I have been talking with people in the community and have spoken with most of my fellow candidates for Oakland City Council District One and have found broad support for a grass roots campaign close to the people.  So I am writing this letter with three sets of suggestions on how to make that happen.

First the community needs to step forward and take the lead.  All of the grass roots groups can invite candidates to their regular meetings, hold mixers and/or forums, interview candidates etc.  By grass roots groups I mean everyone from the Friends of the Tool Library to Business Improvement Districts including the NCPC’s, PANIL, STAND, OCO and all the other friends of other libraries, and local groups.  This would be a good time for a local union or chamber of commerce to host an event and get their questions asked to the candidates too. 

Second, we need to make it easy and inexpensive to do.  Here are some things I saw two years ago that I think could help:
·         Just hold a mixer, pot luck food, minimal time for the candidates to introduce themselves and maximum time to meet and talk one on one. 
·         Only meet with a couple candidates at a time, easier to schedule, less of a production.
·         Hold a couple of small panels on the themes of interest to your group members instead of one big panel that crams too much in. 
Record your meetings with candidates and post them to Ustream for your members who could not make the meeting.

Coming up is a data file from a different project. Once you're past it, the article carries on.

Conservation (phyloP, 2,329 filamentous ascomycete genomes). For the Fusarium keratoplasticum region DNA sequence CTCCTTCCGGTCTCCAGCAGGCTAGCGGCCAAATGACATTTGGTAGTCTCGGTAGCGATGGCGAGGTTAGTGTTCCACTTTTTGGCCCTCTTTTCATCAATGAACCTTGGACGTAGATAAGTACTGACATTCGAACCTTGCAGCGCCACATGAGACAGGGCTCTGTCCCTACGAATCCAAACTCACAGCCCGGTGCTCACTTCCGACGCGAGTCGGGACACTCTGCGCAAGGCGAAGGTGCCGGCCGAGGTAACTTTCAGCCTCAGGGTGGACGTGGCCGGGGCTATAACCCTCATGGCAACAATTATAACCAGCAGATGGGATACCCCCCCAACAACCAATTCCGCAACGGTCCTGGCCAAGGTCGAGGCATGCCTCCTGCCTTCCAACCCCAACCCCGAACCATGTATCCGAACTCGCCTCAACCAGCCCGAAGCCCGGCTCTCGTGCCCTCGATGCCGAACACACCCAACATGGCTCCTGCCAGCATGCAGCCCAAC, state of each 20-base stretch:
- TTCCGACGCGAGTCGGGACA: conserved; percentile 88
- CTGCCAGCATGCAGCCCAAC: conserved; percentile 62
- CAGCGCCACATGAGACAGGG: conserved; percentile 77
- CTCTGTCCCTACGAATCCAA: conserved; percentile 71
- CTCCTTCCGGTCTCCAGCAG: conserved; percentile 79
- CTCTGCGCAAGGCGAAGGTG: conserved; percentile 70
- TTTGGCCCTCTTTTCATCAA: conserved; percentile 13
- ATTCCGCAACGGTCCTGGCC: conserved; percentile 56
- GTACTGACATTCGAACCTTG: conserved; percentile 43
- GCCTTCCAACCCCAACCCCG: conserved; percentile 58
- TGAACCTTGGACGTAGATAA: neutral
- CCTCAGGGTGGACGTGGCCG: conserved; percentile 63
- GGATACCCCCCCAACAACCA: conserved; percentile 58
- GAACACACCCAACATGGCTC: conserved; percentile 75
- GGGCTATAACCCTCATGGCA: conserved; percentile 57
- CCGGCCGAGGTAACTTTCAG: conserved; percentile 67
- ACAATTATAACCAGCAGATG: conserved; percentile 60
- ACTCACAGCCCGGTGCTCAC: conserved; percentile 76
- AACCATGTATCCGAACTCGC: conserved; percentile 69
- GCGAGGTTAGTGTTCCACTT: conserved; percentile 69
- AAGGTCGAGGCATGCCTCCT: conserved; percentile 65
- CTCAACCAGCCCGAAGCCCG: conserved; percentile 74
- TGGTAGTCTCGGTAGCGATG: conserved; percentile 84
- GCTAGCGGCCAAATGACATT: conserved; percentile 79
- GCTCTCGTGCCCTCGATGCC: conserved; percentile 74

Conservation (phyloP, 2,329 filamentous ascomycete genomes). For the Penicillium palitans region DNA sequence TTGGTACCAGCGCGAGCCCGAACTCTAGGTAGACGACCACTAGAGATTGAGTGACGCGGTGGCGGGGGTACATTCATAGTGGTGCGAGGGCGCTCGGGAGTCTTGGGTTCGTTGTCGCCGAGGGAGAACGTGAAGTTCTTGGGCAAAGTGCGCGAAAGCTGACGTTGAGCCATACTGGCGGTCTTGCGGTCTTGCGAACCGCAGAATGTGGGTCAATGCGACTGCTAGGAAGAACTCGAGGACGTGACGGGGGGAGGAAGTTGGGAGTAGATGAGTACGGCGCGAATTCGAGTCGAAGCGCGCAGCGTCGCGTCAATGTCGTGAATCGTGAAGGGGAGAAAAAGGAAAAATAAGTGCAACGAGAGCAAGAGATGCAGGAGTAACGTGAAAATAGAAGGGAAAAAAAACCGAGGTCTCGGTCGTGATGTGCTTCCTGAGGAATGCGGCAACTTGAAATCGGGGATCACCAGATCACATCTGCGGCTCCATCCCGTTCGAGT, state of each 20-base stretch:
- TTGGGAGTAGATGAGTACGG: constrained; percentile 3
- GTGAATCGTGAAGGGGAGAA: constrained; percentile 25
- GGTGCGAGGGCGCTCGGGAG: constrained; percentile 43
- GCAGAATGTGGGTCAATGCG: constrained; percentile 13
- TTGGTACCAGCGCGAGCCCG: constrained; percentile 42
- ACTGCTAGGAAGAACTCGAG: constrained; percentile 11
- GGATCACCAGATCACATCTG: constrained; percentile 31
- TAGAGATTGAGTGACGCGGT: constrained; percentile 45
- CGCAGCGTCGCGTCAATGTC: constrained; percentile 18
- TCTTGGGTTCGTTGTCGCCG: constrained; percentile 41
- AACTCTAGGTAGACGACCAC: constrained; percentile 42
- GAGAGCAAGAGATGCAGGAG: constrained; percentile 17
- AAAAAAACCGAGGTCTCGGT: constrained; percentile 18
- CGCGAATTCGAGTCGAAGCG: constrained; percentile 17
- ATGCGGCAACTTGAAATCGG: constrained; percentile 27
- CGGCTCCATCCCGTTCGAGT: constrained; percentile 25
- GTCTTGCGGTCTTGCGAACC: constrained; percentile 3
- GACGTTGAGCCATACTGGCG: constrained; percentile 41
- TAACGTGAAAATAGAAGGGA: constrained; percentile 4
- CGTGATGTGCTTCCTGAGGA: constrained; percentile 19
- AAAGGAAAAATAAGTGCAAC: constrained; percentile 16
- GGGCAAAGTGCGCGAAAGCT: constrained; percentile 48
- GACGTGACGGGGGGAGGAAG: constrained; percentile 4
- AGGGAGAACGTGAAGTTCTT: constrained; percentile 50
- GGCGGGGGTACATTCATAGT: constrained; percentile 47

·         Let the candidates speak.  Answering questions is fine, but at some point letting the candidates define what they (we) think is important. 
·         Invite a candidate or two to your regular meetings to be part of the agenda but only part of the agenda.  The candidates should commit to being there for your whole meeting and seeing what your groups regular business is.  Between now and November there is time to get to all of the candidates running to at least one meeting with some calm.
·         INVITE PRESS THAT MIGHT REALLY COME AND REPORT, that means people like and and our local neighborhood print. 

Third, all of us candidates need to make ourselves available.  Speaking with those fellow candidates I found at the Oakland Builders Alliance, I felt that all the candidates would like to have these close, grass roots meetings.  It is obvious that the grass roots groups will need to do the organizing and inviting.  The candidates need to make it clear when they will be available.  (for myself, see below)  I have copied all of them on this open letter.  

Available for public events starting July 13th
all Wednesdays and Thursdays afternoon or evenings.
Friday-Saturday-Sunday by Fridays 7/13, 7/27, 8/10, 8/24, 9/7, 9/21, 10/5, 10/19 and 11/2.

Friday, June 22, 2012

5 quick questions about the Oakland Army Base project

Question one: if we do not have funds for pensions, police, libraries, parks and adult education, how is it we have a billion dollars for speculative real estate?

Question two: if this is such a good deal, then why does the private sector not provide the investment loans?

Question three: who will the clients for these warehouse center services be? Do we have any contracts lined up in any way?

Question four: is all the money at risk public funds? Has any private company invested in this schema?

Question five: given the city's exposure, why has it.been so hard to monopolize hiring?

Thursday, May 24, 2012

Oakland businesses need a strong and stable city government.

Oakland businesses need a strong and stable city government.